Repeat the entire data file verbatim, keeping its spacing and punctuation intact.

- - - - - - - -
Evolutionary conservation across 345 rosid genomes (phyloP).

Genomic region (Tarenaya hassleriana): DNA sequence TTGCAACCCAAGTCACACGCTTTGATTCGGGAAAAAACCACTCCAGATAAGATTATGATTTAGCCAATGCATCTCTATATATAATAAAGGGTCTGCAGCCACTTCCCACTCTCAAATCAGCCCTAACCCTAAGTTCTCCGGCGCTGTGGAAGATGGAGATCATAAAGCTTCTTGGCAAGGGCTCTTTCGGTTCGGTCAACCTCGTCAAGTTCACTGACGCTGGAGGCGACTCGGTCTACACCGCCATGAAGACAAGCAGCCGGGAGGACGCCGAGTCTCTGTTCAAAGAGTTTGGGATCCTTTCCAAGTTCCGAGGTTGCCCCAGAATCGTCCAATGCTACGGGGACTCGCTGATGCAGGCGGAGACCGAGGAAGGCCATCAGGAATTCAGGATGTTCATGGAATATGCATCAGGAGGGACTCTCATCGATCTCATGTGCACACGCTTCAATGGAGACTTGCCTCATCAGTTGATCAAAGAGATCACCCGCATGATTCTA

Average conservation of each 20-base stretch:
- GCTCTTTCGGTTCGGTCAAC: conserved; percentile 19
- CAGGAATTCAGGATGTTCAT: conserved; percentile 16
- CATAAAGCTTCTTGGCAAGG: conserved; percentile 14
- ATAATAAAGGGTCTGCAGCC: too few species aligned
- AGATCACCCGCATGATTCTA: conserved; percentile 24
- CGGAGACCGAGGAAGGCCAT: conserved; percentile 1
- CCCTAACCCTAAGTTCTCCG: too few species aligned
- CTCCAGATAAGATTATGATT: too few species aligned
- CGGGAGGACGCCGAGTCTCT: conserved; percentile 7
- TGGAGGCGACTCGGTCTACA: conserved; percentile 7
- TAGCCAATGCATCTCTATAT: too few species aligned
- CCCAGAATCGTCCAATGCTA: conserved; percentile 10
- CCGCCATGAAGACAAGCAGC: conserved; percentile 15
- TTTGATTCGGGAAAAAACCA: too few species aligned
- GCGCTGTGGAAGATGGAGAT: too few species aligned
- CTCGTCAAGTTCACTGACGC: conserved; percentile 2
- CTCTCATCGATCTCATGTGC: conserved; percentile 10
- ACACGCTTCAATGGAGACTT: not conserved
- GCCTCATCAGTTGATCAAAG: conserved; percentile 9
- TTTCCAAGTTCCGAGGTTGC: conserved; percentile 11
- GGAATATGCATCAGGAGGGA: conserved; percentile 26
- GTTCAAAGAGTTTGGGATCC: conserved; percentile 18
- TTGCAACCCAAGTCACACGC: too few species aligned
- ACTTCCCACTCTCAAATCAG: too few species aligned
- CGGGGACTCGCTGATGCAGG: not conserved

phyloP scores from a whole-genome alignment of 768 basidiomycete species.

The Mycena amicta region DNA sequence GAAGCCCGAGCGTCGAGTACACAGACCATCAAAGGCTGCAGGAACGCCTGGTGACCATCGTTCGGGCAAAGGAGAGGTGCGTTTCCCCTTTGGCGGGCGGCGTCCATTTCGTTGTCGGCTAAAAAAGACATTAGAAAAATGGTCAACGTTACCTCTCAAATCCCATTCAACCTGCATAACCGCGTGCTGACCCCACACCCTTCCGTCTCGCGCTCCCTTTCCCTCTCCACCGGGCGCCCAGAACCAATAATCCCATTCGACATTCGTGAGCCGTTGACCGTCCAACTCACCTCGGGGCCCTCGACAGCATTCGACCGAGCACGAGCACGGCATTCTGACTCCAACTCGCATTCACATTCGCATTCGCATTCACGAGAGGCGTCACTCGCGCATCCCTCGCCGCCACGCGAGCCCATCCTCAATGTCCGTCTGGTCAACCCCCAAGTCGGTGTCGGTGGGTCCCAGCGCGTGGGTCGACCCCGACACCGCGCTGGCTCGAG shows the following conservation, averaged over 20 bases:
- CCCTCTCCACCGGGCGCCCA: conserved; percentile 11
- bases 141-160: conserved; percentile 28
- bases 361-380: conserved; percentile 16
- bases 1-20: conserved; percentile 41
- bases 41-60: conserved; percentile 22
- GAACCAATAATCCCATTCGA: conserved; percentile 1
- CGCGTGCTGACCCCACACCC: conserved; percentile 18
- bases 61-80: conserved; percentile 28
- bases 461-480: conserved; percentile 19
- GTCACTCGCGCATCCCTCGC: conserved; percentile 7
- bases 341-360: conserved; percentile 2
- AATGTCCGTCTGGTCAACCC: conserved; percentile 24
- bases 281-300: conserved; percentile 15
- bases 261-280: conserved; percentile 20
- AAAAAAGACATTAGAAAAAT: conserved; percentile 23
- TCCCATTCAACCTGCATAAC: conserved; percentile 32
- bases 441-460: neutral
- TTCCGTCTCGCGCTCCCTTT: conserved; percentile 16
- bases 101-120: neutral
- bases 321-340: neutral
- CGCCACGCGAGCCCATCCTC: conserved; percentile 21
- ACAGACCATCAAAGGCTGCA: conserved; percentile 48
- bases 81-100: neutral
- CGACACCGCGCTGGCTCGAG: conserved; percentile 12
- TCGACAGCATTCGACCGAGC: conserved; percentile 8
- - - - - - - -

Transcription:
Evolutionary conservation across 345 rosid genomes (phyloP).

Genomic region (Tarenaya hassleriana): DNA sequence TTGCAACCCAAGTCACACGCTTTGATTCGGGAAAAAACCACTCCAGATAAGATTATGATTTAGCCAATGCATCTCTATATATAATAAAGGGTCTGCAGCCACTTCCCACTCTCAAATCAGCCCTAACCCTAAGTTCTCCGGCGCTGTGGAAGATGGAGATCATAAAGCTTCTTGGCAAGGGCTCTTTCGGTTCGGTCAACCTCGTCAAGTTCACTGACGCTGGAGGCGACTCGGTCTACACCGCCATGAAGACAAGCAGCCGGGAGGACGCCGAGTCTCTGTTCAAAGAGTTTGGGATCCTTTCCAAGTTCCGAGGTTGCCCCAGAATCGTCCAATGCTACGGGGACTCGCTGATGCAGGCGGAGACCGAGGAAGGCCATCAGGAATTCAGGATGTTCATGGAATATGCATCAGGAGGGACTCTCATCGATCTCATGTGCACACGCTTCAATGGAGACTTGCCTCATCAGTTGATCAAAGAGATCACCCGCATGATTCTA

Average conservation of each 20-base stretch:
- GCTCTTTCGGTTCGGTCAAC: conserved; percentile 19
- CAGGAATTCAGGATGTTCAT: conserved; percentile 16
- CATAAAGCTTCTTGGCAAGG: conserved; percentile 14
- ATAATAAAGGGTCTGCAGCC: too few species aligned
- AGATCACCCGCATGATTCTA: conserved; percentile 24
- CGGAGACCGAGGAAGGCCAT: conserved; percentile 1
- CCCTAACCCTAAGTTCTCCG: too few species aligned
- CTCCAGATAAGATTATGATT: too few species aligned
- CGGGAGGACGCCGAGTCTCT: conserved; percentile 7
- TGGAGGCGACTCGGTCTACA: conserved; percentile 7
- TAGCCAATGCATCTCTATAT: too few species aligned
- CCCAGAATCGTCCAATGCTA: conserved; percentile 10
- CCGCCATGAAGACAAGCAGC: conserved; percentile 15
- TTTGATTCGGGAAAAAACCA: too few species aligned
- GCGCTGTGGAAGATGGAGAT: too few species aligned
- CTCGTCAAGTTCACTGACGC: conserved; percentile 2
- CTCTCATCGATCTCATGTGC: conserved; percentile 10
- ACACGCTTCAATGGAGACTT: not conserved
- GCCTCATCAGTTGATCAAAG: conserved; percentile 9
- TTTCCAAGTTCCGAGGTTGC: conserved; percentile 11
- GGAATATGCATCAGGAGGGA: conserved; percentile 26
- GTTCAAAGAGTTTGGGATCC: conserved; percentile 18
- TTGCAACCCAAGTCACACGC: too few species aligned
- ACTTCCCACTCTCAAATCAG: too few species aligned
- CGGGGACTCGCTGATGCAGG: not conserved

phyloP scores from a whole-genome alignment of 768 basidiomycete species.

The Mycena amicta region DNA sequence GAAGCCCGAGCGTCGAGTACACAGACCATCAAAGGCTGCAGGAACGCCTGGTGACCATCGTTCGGGCAAAGGAGAGGTGCGTTTCCCCTTTGGCGGGCGGCGTCCATTTCGTTGTCGGCTAAAAAAGACATTAGAAAAATGGTCAACGTTACCTCTCAAATCCCATTCAACCTGCATAACCGCGTGCTGACCCCACACCCTTCCGTCTCGCGCTCCCTTTCCCTCTCCACCGGGCGCCCAGAACCAATAATCCCATTCGACATTCGTGAGCCGTTGACCGTCCAACTCACCTCGGGGCCCTCGACAGCATTCGACCGAGCACGAGCACGGCATTCTGACTCCAACTCGCATTCACATTCGCATTCGCATTCACGAGAGGCGTCACTCGCGCATCCCTCGCCGCCACGCGAGCCCATCCTCAATGTCCGTCTGGTCAACCCCCAAGTCGGTGTCGGTGGGTCCCAGCGCGTGGGTCGACCCCGACACCGCGCTGGCTCGAG shows the following conservation, averaged over 20 bases:
- CCCTCTCCACCGGGCGCCCA: conserved; percentile 11
- bases 141-160: conserved; percentile 28
- bases 361-380: conserved; percentile 16
- bases 1-20: conserved; percentile 41
- bases 41-60: conserved; percentile 22
- GAACCAATAATCCCATTCGA: conserved; percentile 1
- CGCGTGCTGACCCCACACCC: conserved; percentile 18
- bases 61-80: conserved; percentile 28
- bases 461-480: conserved; percentile 19
- GTCACTCGCGCATCCCTCGC: conserved; percentile 7
- bases 341-360: conserved; percentile 2
- AATGTCCGTCTGGTCAACCC: conserved; percentile 24
- bases 281-300: conserved; percentile 15
- bases 261-280: conserved; percentile 20
- AAAAAAGACATTAGAAAAAT: conserved; percentile 23
- TCCCATTCAACCTGCATAAC: conserved; percentile 32
- bases 441-460: neutral
- TTCCGTCTCGCGCTCCCTTT: conserved; percentile 16
- bases 101-120: neutral
- bases 321-340: neutral
- CGCCACGCGAGCCCATCCTC: conserved; percentile 21
- ACAGACCATCAAAGGCTGCA: conserved; percentile 48
- bases 81-100: neutral
- CGACACCGCGCTGGCTCGAG: conserved; percentile 12
- TCGACAGCATTCGACCGAGC: conserved; percentile 8